"At that moment, what we had all been dreading occurred. Something threw Bell off balance and he fell. I never saw Bell fall, but to my horror I saw Streather being dragged off the slope and making desperate efforts to jam the pick of his axe into the ice and stop.
Streather had been standing above the rope from Houston to me. In almost the same instant I saw Houston swept off, and though I turned and lunged at the hard ice with the point of my axe, a terrible jerk ripped me from my hold and threw me backward head first down the slope. This is it! I thought as I landed heavily on my pack. There was nothing I could do now.
We had done our best, but our best wasn't good enough. This was the end. Since nobody was on the rope with Houston and me, there was no one else to hold us, and I knew that nothing could stop us now. On the slope below, no rock jutted on which the rope between us could catch. Only thousands of feet of empty space separated us from the glacier below. It was like falling off a slanting Empire State Building six times as high as the real one.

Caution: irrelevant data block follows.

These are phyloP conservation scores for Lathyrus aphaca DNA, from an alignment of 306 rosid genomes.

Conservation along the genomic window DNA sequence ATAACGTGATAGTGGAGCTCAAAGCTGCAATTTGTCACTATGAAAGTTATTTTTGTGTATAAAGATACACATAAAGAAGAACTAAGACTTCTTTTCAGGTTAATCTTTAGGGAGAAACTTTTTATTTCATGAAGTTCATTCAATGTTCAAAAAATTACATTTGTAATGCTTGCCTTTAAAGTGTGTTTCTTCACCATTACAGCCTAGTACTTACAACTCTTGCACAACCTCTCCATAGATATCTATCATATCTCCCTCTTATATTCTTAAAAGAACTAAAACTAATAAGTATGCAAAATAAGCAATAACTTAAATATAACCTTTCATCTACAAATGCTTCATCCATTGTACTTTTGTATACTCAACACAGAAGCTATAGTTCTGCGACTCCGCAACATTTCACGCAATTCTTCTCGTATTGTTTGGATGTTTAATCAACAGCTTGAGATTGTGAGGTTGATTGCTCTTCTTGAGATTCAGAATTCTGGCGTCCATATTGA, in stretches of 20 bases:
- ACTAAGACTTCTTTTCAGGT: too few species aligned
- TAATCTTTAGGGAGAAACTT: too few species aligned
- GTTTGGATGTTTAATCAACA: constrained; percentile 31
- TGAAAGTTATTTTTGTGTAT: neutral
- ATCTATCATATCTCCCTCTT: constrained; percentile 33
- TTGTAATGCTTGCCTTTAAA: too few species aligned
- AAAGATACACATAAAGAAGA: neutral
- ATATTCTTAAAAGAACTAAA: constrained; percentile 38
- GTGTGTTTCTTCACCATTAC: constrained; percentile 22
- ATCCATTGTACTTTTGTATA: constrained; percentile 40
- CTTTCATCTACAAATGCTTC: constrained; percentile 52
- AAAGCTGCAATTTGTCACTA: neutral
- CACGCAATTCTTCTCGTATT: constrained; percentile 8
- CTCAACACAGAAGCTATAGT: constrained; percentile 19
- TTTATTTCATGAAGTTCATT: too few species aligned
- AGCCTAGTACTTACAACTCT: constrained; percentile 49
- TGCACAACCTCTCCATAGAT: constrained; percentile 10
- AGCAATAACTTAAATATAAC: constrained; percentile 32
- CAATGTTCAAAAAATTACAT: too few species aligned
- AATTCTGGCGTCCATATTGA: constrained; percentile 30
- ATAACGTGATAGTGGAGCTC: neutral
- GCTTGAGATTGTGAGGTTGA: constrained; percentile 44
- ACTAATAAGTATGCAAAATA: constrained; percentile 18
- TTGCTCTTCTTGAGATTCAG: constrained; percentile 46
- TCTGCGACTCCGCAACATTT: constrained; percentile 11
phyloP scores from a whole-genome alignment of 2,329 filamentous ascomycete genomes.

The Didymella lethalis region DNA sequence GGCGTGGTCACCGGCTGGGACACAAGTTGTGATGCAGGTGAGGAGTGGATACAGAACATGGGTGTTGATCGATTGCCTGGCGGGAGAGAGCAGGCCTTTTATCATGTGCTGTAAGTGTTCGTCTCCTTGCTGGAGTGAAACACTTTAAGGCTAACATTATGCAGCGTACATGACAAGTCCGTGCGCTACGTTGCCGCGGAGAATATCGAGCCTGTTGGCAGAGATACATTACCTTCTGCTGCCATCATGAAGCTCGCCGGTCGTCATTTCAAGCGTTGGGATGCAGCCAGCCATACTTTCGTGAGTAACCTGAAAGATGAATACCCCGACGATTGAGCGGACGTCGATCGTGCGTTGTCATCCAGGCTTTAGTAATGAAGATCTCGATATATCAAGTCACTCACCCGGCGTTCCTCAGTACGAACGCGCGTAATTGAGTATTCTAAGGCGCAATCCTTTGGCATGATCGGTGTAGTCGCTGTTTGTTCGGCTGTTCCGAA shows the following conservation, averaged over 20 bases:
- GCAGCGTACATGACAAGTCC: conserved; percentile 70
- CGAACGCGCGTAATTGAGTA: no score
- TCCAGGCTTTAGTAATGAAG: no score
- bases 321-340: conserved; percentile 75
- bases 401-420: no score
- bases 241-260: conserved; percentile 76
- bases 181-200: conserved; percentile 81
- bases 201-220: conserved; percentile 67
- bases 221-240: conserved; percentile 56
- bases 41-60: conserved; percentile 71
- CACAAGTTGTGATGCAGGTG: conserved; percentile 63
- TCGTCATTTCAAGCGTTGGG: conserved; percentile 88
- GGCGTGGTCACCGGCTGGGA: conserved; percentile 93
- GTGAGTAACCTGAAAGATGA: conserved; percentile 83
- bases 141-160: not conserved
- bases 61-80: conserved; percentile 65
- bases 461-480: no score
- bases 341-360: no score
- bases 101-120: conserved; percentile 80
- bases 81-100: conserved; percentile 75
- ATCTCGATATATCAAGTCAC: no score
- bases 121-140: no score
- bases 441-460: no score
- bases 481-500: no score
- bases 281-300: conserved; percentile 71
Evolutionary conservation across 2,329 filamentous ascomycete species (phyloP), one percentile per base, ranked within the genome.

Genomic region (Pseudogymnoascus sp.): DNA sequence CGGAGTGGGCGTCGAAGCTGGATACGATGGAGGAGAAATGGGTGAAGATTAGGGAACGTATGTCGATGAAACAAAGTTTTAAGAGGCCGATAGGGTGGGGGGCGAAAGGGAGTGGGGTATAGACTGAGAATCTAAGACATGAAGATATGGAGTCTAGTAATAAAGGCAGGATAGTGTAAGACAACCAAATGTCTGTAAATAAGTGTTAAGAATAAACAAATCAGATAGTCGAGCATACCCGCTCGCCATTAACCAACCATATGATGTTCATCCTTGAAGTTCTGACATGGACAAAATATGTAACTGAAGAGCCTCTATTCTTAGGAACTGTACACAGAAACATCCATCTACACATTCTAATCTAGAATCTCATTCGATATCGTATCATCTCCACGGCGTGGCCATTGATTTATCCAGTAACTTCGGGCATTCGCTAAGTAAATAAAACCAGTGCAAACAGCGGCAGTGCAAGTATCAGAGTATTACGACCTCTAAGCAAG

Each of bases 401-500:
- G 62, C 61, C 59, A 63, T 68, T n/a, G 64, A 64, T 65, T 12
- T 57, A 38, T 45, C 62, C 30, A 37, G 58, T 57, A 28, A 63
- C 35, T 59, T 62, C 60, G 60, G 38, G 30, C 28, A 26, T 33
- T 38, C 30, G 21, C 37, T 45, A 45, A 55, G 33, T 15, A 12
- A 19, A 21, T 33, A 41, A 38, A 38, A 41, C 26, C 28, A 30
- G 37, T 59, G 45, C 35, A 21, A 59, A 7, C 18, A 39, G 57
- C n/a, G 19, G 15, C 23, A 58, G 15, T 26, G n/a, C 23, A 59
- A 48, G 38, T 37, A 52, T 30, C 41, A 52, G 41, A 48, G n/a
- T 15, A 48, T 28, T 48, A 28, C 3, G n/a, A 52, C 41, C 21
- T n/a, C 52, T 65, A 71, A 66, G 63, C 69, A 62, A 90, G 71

Thrown violently backward, with the hood of my down jacket jammed over my eyes, I had a feeling of unreality, of detachment. The future was beyond my control. All I knew was that I landed on my pack with great force, bouncing faster and faster, bumping over rocks in great thumps.The next bound I expected to take me over a cliff in a terrible drop that would finish it all, when, by a miracle, I stopped sliding.
This week, a classic tale of Himalayan triumph and tragedy.
Charles Houston and Robert Bates dramatic account of the event which defined the US 1953 Karakoram expedition.An event which more than justified the peaks sobriquet 'The Savage Mountain'.